By Jamie Hoagland
We left for Alicante this morning. Initially, the drive was a mix of city with rocky mountains off in the distance. The drive was littered with patchwork gardens and buildings that are surely hundreds of years old. As we drove through the countryside, I imagined what it must have been like when those buildings were erected. The care and intention which went into each tile, brick, and all materials used to create the still functioning structures is outstanding. I appreciated the bus ride as it provided me a view of the country I would not otherwise be able to enjoy. I am overwhelmed with the deep sense of rich culture and history that is on display. It is unlike anything I have experienced. There were industrial sections just off the highway that could be distribution points or manufacturing sites.
Farms are scattered along the drive of what I assume to be olive trees since olive oil is a huge export for the country. I saw a farmer on his tractor tending to fields that appeared to be in the initial phase of planting. Then another farmer positioned in a field of more mature trees appeared to be inspecting the progress of the olives.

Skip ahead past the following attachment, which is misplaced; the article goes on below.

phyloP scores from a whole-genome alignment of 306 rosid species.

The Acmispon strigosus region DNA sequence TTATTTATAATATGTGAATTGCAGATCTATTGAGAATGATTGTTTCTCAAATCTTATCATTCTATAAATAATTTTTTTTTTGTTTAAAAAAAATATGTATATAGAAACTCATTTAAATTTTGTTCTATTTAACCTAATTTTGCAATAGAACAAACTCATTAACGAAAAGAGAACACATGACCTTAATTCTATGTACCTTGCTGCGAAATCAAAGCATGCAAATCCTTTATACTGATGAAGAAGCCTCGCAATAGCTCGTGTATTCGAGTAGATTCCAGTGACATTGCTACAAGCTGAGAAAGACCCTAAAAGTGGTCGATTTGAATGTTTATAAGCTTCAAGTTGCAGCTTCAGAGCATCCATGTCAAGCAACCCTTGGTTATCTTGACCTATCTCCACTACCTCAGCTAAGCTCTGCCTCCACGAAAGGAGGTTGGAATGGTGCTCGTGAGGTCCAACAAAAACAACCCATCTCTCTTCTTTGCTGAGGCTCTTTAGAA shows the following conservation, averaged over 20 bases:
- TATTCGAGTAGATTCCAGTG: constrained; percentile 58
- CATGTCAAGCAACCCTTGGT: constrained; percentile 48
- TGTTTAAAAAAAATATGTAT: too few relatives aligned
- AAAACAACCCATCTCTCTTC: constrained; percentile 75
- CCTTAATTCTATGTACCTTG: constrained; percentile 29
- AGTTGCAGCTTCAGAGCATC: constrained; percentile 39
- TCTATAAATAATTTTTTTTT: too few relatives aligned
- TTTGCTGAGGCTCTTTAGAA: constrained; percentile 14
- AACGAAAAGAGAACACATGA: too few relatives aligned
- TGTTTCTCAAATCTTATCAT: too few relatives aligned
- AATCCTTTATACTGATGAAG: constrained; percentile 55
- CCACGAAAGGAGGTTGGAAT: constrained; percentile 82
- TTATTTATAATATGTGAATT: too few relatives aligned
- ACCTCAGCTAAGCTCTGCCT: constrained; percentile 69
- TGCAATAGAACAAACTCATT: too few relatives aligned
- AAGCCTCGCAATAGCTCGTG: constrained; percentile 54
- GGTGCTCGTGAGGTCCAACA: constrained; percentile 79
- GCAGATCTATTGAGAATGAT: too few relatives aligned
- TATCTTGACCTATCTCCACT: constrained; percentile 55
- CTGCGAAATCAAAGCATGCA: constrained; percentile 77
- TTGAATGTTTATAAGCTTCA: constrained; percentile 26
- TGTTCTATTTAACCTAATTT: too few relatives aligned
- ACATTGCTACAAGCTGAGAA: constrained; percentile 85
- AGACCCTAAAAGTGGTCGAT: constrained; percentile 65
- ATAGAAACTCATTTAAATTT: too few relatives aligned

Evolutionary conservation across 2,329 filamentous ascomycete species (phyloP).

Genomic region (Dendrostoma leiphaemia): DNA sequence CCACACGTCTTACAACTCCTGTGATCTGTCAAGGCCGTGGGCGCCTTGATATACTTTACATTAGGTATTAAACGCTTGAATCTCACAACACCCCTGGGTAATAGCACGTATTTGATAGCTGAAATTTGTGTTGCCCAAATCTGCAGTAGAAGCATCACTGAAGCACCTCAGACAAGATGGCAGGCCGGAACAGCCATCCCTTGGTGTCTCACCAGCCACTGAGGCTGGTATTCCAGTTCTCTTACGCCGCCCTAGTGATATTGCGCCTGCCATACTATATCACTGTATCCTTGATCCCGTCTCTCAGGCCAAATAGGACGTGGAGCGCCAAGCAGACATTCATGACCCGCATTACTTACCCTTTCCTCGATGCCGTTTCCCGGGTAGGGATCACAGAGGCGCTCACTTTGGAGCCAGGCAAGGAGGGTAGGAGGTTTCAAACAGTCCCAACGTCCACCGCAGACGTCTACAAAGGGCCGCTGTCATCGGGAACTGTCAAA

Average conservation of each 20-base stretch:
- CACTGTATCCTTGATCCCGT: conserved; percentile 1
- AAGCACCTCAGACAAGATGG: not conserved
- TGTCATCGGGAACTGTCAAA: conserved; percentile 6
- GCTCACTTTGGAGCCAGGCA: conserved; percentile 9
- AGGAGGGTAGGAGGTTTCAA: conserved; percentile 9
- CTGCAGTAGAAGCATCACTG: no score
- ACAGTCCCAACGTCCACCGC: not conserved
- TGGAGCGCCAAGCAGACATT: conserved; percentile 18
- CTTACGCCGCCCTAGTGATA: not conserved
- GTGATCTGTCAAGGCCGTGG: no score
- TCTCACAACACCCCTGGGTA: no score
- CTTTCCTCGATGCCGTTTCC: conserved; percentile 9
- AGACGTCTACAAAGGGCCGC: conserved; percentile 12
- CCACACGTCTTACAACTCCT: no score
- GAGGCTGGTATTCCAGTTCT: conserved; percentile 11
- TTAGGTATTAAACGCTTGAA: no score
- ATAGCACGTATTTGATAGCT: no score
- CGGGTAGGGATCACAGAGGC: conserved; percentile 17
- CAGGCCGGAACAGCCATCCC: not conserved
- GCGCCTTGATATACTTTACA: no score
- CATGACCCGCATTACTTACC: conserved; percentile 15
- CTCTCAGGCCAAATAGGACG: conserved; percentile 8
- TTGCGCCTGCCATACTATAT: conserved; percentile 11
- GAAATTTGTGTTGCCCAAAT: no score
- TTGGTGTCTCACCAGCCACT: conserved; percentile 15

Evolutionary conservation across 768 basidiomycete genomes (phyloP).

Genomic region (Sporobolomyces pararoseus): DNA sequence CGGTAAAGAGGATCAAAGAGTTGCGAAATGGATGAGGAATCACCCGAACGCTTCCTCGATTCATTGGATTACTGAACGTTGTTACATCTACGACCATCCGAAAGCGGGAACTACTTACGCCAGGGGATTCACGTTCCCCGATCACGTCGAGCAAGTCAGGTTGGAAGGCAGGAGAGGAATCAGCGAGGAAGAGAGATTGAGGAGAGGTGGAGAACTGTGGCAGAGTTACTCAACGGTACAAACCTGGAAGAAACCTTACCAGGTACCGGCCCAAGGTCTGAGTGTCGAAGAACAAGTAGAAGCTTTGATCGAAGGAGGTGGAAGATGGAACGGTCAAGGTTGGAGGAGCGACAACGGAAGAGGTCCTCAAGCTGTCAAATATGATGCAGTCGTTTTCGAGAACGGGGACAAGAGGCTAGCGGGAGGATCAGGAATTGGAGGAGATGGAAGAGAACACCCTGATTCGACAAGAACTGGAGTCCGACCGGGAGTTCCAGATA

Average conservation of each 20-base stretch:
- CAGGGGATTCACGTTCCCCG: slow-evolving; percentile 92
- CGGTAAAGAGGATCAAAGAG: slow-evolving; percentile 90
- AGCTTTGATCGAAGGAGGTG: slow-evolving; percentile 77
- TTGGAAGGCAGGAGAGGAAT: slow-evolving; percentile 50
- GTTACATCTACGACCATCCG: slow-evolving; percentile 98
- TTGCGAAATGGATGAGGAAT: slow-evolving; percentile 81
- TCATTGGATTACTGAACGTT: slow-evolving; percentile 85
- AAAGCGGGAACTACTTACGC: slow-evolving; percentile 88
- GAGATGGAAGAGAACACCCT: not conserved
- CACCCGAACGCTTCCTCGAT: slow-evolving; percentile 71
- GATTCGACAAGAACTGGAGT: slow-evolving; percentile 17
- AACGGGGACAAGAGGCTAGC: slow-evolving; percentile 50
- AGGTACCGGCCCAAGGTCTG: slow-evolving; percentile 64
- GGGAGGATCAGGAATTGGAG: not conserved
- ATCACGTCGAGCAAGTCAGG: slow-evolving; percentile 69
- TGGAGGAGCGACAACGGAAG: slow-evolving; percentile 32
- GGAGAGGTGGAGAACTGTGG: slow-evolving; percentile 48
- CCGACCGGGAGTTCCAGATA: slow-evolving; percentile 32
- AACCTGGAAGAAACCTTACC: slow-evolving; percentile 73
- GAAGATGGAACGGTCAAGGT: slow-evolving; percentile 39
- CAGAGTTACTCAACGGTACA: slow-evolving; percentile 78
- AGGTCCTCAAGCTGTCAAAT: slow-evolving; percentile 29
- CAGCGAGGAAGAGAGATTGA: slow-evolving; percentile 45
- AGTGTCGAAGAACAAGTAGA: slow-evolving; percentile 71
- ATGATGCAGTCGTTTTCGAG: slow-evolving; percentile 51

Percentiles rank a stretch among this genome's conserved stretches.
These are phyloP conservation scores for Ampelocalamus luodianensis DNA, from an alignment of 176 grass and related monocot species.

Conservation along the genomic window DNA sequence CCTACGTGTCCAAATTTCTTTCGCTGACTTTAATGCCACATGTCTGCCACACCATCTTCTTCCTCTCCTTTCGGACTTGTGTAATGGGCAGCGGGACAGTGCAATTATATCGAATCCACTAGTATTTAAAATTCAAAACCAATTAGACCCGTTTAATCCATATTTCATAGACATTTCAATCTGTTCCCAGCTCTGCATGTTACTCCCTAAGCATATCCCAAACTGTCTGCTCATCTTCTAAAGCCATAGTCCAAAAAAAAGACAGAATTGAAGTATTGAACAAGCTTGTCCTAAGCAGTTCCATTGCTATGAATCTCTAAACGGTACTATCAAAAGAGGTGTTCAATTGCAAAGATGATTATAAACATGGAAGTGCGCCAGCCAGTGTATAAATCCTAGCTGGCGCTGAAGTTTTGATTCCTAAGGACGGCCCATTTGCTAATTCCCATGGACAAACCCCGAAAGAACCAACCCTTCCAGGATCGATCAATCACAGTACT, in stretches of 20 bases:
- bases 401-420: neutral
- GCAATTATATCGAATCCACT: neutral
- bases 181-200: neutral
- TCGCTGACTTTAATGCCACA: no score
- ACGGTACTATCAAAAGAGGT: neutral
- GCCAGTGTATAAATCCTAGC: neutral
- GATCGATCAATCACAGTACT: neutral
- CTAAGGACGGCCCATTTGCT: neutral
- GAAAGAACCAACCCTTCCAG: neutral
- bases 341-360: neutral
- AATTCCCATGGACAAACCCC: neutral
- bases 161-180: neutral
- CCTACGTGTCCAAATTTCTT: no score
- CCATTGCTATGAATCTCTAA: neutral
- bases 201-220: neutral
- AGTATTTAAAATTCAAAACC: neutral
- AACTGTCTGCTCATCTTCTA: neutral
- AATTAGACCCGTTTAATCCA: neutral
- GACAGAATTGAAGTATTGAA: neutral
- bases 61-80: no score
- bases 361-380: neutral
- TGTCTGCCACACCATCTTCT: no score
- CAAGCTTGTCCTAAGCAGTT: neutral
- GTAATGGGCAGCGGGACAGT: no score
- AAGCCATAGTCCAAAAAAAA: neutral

Eventually, we stopped at what would be comparable to a U.S. highway rest stop with gas to have lunch. Interesting enough, Spain closely monitors the hours driven of the public transit operators with devices located on the bus. Information on how long and how far the bus driver has gone can be calculated. It is mandatory for the operator to stop for 45 minutes for every 4 hours driven. The stop was in a field with a beautiful view of mountains off in the distance. Although the population I have spoken with continues to explain how hot Spain is, particularly in Alicante, I find it to be extremely comfortable. We were provided a sack lunch of an apple, water, and traditional sandwiches of bread with cheese and meat. While I sat in the shade away from the highway, a slight breeze made the experience exceptional. The view of the mountains made it easy to be completely present within my surroundings.
Back on the bus, we moved up into mountains and I know this because my ears were feeling the pressure. Up in the mountains, a view of the Mediterranean Sea was offered and it made for a magnificent back drop. The deep blue water lining the coast outlined what looked like traditional Spanish residences was fairly breathtaking.